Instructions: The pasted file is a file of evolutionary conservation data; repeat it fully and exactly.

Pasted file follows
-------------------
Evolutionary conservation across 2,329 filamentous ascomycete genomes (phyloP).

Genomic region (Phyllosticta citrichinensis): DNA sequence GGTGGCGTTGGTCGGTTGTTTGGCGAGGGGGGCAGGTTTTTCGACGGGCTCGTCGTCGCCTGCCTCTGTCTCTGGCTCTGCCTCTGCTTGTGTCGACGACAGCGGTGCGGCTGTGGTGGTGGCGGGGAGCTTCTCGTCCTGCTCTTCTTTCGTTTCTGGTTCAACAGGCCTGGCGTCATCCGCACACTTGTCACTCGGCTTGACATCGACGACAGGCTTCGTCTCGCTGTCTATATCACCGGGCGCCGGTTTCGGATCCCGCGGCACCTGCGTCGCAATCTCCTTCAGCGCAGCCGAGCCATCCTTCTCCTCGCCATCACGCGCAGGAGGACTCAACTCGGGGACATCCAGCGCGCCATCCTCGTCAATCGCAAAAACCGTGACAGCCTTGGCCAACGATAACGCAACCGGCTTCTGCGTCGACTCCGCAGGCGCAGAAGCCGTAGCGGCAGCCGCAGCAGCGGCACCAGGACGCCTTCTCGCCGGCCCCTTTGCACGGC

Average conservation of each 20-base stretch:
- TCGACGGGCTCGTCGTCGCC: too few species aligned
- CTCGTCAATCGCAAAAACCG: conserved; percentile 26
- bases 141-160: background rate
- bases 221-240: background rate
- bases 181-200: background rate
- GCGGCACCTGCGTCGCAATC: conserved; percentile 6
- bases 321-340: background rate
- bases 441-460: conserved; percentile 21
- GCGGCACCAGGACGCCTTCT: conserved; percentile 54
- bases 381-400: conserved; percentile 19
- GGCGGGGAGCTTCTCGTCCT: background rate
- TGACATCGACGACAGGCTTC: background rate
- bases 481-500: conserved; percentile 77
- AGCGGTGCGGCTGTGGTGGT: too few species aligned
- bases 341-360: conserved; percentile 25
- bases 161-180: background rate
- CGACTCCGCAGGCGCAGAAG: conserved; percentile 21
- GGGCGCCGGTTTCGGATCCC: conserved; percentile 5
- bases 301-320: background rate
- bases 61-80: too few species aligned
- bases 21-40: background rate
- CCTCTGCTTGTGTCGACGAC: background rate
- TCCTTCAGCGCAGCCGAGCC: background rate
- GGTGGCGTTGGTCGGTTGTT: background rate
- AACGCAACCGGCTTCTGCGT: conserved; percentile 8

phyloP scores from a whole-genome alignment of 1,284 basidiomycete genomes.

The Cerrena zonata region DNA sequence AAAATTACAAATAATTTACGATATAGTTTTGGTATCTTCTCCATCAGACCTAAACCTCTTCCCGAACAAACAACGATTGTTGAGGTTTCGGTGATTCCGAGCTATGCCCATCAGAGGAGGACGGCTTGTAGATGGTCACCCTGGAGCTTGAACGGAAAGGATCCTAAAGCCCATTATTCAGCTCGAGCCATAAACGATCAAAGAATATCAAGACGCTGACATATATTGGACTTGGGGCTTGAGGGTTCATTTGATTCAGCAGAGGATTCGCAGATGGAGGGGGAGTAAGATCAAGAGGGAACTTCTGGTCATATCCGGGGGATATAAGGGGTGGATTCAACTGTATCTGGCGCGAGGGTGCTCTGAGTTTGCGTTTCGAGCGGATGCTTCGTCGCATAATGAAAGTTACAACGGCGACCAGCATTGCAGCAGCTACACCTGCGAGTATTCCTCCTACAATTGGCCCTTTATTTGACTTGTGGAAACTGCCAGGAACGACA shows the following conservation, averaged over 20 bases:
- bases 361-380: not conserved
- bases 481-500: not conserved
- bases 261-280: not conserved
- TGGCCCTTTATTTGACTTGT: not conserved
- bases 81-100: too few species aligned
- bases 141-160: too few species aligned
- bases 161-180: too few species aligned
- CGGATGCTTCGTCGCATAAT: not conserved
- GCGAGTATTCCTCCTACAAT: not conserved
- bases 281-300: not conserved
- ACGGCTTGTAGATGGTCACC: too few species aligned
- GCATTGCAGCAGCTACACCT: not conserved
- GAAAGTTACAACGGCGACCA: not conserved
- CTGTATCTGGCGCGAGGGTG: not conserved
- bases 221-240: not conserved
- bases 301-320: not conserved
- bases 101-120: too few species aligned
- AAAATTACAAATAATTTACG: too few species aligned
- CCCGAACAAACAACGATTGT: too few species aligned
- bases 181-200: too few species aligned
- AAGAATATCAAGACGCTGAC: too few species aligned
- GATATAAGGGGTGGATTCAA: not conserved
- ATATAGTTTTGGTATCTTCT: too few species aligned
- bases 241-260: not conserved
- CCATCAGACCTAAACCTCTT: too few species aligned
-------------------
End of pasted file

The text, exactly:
Evolutionary conservation across 2,329 filamentous ascomycete genomes (phyloP).

Genomic region (Phyllosticta citrichinensis): DNA sequence GGTGGCGTTGGTCGGTTGTTTGGCGAGGGGGGCAGGTTTTTCGACGGGCTCGTCGTCGCCTGCCTCTGTCTCTGGCTCTGCCTCTGCTTGTGTCGACGACAGCGGTGCGGCTGTGGTGGTGGCGGGGAGCTTCTCGTCCTGCTCTTCTTTCGTTTCTGGTTCAACAGGCCTGGCGTCATCCGCACACTTGTCACTCGGCTTGACATCGACGACAGGCTTCGTCTCGCTGTCTATATCACCGGGCGCCGGTTTCGGATCCCGCGGCACCTGCGTCGCAATCTCCTTCAGCGCAGCCGAGCCATCCTTCTCCTCGCCATCACGCGCAGGAGGACTCAACTCGGGGACATCCAGCGCGCCATCCTCGTCAATCGCAAAAACCGTGACAGCCTTGGCCAACGATAACGCAACCGGCTTCTGCGTCGACTCCGCAGGCGCAGAAGCCGTAGCGGCAGCCGCAGCAGCGGCACCAGGACGCCTTCTCGCCGGCCCCTTTGCACGGC

Average conservation of each 20-base stretch:
- TCGACGGGCTCGTCGTCGCC: too few species aligned
- CTCGTCAATCGCAAAAACCG: conserved; percentile 26
- bases 141-160: background rate
- bases 221-240: background rate
- bases 181-200: background rate
- GCGGCACCTGCGTCGCAATC: conserved; percentile 6
- bases 321-340: background rate
- bases 441-460: conserved; percentile 21
- GCGGCACCAGGACGCCTTCT: conserved; percentile 54
- bases 381-400: conserved; percentile 19
- GGCGGGGAGCTTCTCGTCCT: background rate
- TGACATCGACGACAGGCTTC: background rate
- bases 481-500: conserved; percentile 77
- AGCGGTGCGGCTGTGGTGGT: too few species aligned
- bases 341-360: conserved; percentile 25
- bases 161-180: background rate
- CGACTCCGCAGGCGCAGAAG: conserved; percentile 21
- GGGCGCCGGTTTCGGATCCC: conserved; percentile 5
- bases 301-320: background rate
- bases 61-80: too few species aligned
- bases 21-40: background rate
- CCTCTGCTTGTGTCGACGAC: background rate
- TCCTTCAGCGCAGCCGAGCC: background rate
- GGTGGCGTTGGTCGGTTGTT: background rate
- AACGCAACCGGCTTCTGCGT: conserved; percentile 8

phyloP scores from a whole-genome alignment of 1,284 basidiomycete genomes.

The Cerrena zonata region DNA sequence AAAATTACAAATAATTTACGATATAGTTTTGGTATCTTCTCCATCAGACCTAAACCTCTTCCCGAACAAACAACGATTGTTGAGGTTTCGGTGATTCCGAGCTATGCCCATCAGAGGAGGACGGCTTGTAGATGGTCACCCTGGAGCTTGAACGGAAAGGATCCTAAAGCCCATTATTCAGCTCGAGCCATAAACGATCAAAGAATATCAAGACGCTGACATATATTGGACTTGGGGCTTGAGGGTTCATTTGATTCAGCAGAGGATTCGCAGATGGAGGGGGAGTAAGATCAAGAGGGAACTTCTGGTCATATCCGGGGGATATAAGGGGTGGATTCAACTGTATCTGGCGCGAGGGTGCTCTGAGTTTGCGTTTCGAGCGGATGCTTCGTCGCATAATGAAAGTTACAACGGCGACCAGCATTGCAGCAGCTACACCTGCGAGTATTCCTCCTACAATTGGCCCTTTATTTGACTTGTGGAAACTGCCAGGAACGACA shows the following conservation, averaged over 20 bases:
- bases 361-380: not conserved
- bases 481-500: not conserved
- bases 261-280: not conserved
- TGGCCCTTTATTTGACTTGT: not conserved
- bases 81-100: too few species aligned
- bases 141-160: too few species aligned
- bases 161-180: too few species aligned
- CGGATGCTTCGTCGCATAAT: not conserved
- GCGAGTATTCCTCCTACAAT: not conserved
- bases 281-300: not conserved
- ACGGCTTGTAGATGGTCACC: too few species aligned
- GCATTGCAGCAGCTACACCT: not conserved
- GAAAGTTACAACGGCGACCA: not conserved
- CTGTATCTGGCGCGAGGGTG: not conserved
- bases 221-240: not conserved
- bases 301-320: not conserved
- bases 101-120: too few species aligned
- AAAATTACAAATAATTTACG: too few species aligned
- CCCGAACAAACAACGATTGT: too few species aligned
- bases 181-200: too few species aligned
- AAGAATATCAAGACGCTGAC: too few species aligned
- GATATAAGGGGTGGATTCAA: not conserved
- ATATAGTTTTGGTATCTTCT: too few species aligned
- bases 241-260: not conserved
- CCATCAGACCTAAACCTCTT: too few species aligned